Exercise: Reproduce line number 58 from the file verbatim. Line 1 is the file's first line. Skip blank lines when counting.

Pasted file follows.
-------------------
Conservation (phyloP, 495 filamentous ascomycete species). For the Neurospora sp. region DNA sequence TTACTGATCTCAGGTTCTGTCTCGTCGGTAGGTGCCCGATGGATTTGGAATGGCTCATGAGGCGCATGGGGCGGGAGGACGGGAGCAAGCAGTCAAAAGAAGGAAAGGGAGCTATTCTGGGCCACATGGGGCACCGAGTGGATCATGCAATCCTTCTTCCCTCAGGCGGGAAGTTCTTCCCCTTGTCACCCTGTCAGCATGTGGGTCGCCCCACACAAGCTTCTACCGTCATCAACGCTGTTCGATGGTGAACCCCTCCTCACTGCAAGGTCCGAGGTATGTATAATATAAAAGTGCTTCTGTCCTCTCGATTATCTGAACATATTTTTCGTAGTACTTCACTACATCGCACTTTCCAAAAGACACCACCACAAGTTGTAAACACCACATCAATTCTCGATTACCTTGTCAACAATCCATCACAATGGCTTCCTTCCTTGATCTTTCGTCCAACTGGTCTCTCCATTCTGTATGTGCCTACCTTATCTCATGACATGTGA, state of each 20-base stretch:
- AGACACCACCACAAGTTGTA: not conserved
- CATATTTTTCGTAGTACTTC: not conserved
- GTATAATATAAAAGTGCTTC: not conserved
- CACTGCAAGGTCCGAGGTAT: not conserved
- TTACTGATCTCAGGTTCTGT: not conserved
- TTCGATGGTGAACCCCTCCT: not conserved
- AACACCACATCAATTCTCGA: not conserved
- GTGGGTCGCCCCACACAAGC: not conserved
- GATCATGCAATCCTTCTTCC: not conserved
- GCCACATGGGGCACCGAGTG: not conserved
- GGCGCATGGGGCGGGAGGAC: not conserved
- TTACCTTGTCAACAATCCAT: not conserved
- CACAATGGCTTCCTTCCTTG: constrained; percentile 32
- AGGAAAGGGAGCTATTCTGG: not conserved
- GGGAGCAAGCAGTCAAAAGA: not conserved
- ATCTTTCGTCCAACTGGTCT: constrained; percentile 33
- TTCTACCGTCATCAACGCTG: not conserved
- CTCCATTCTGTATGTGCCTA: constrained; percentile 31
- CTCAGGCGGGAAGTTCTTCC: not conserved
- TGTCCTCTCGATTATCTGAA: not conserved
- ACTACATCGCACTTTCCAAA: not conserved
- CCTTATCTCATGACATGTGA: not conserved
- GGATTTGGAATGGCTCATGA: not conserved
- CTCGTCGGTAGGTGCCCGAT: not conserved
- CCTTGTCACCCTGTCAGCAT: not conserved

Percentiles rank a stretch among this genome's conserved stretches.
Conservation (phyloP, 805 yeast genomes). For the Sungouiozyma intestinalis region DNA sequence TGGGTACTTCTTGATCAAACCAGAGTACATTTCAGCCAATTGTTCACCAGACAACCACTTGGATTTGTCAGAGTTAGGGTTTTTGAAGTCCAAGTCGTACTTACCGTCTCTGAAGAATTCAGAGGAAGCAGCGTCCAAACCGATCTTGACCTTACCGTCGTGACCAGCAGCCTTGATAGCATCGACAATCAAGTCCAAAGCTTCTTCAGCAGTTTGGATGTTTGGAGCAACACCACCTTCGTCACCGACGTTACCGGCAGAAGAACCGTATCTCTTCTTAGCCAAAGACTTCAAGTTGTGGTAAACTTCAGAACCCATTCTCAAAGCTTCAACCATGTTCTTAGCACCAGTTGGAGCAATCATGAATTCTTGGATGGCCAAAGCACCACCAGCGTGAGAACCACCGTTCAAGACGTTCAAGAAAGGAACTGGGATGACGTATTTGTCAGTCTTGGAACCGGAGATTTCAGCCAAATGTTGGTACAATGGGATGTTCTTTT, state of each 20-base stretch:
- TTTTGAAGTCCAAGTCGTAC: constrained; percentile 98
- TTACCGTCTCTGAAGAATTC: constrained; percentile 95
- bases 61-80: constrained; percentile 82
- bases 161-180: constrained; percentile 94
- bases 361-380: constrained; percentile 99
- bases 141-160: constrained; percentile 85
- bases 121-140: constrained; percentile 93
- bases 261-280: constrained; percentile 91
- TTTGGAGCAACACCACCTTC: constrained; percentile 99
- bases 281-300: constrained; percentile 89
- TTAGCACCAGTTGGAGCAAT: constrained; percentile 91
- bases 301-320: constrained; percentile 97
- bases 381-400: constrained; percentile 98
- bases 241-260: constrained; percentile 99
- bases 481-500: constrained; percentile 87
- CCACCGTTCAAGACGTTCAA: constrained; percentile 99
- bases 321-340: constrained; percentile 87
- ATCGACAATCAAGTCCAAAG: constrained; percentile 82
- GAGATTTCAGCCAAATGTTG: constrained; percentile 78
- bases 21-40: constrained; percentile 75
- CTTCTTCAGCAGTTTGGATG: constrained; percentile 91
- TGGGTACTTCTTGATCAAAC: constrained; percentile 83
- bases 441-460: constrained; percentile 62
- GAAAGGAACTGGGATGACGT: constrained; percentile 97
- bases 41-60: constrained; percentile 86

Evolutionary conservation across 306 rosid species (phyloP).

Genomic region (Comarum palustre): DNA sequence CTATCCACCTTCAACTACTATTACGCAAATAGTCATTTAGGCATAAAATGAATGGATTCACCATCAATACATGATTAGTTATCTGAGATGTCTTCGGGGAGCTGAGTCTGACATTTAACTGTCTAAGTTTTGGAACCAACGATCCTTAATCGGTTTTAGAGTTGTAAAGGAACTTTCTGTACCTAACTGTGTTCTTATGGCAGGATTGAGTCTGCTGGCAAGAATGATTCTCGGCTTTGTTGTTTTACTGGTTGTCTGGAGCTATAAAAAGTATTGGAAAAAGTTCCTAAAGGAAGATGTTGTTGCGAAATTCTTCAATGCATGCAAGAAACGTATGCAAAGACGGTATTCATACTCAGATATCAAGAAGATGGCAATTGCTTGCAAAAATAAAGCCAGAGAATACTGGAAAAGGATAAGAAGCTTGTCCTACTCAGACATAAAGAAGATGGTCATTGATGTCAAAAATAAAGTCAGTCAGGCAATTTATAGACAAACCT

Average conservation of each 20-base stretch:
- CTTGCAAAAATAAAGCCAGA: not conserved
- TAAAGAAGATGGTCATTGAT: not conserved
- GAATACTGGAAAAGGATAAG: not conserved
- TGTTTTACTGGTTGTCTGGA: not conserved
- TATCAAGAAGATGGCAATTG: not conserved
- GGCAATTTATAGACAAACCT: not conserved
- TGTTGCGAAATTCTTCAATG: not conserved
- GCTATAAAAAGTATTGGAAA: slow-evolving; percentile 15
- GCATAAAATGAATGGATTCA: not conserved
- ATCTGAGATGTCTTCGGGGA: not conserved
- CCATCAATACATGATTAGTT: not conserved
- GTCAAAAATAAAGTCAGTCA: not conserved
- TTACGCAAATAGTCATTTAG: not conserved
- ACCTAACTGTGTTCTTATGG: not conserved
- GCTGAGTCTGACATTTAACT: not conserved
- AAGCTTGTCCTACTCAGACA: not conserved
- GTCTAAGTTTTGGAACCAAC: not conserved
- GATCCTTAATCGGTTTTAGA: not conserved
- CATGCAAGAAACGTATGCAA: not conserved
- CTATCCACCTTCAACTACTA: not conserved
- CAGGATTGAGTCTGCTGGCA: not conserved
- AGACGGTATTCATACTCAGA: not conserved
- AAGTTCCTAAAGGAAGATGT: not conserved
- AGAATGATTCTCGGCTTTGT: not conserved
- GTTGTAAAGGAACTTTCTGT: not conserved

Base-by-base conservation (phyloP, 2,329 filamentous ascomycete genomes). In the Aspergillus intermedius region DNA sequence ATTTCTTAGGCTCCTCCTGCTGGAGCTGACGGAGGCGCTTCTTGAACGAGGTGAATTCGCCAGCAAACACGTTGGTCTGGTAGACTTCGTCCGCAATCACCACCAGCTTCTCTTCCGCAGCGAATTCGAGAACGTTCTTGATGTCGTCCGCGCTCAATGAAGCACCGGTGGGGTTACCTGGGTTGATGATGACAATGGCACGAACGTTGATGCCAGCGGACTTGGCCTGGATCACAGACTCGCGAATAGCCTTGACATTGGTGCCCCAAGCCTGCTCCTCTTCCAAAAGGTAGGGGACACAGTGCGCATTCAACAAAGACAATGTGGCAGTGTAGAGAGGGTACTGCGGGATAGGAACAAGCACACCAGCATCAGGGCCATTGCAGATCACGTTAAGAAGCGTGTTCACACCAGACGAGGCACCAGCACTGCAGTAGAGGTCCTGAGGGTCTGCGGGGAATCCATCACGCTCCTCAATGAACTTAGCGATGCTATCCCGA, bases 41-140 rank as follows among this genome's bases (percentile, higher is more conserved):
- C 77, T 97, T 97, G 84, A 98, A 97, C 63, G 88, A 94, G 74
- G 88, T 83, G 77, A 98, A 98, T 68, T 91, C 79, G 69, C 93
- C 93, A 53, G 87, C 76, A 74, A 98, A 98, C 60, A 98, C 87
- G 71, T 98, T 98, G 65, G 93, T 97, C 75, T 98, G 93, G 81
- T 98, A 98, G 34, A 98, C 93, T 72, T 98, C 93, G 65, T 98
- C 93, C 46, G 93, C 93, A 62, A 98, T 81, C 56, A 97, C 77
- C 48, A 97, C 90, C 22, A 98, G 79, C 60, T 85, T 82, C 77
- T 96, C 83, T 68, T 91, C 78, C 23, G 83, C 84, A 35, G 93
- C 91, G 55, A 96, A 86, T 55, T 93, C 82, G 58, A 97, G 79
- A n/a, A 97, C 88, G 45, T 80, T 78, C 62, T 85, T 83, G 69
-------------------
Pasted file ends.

- TAAAGAAGATGGTCATTGAT: not conserved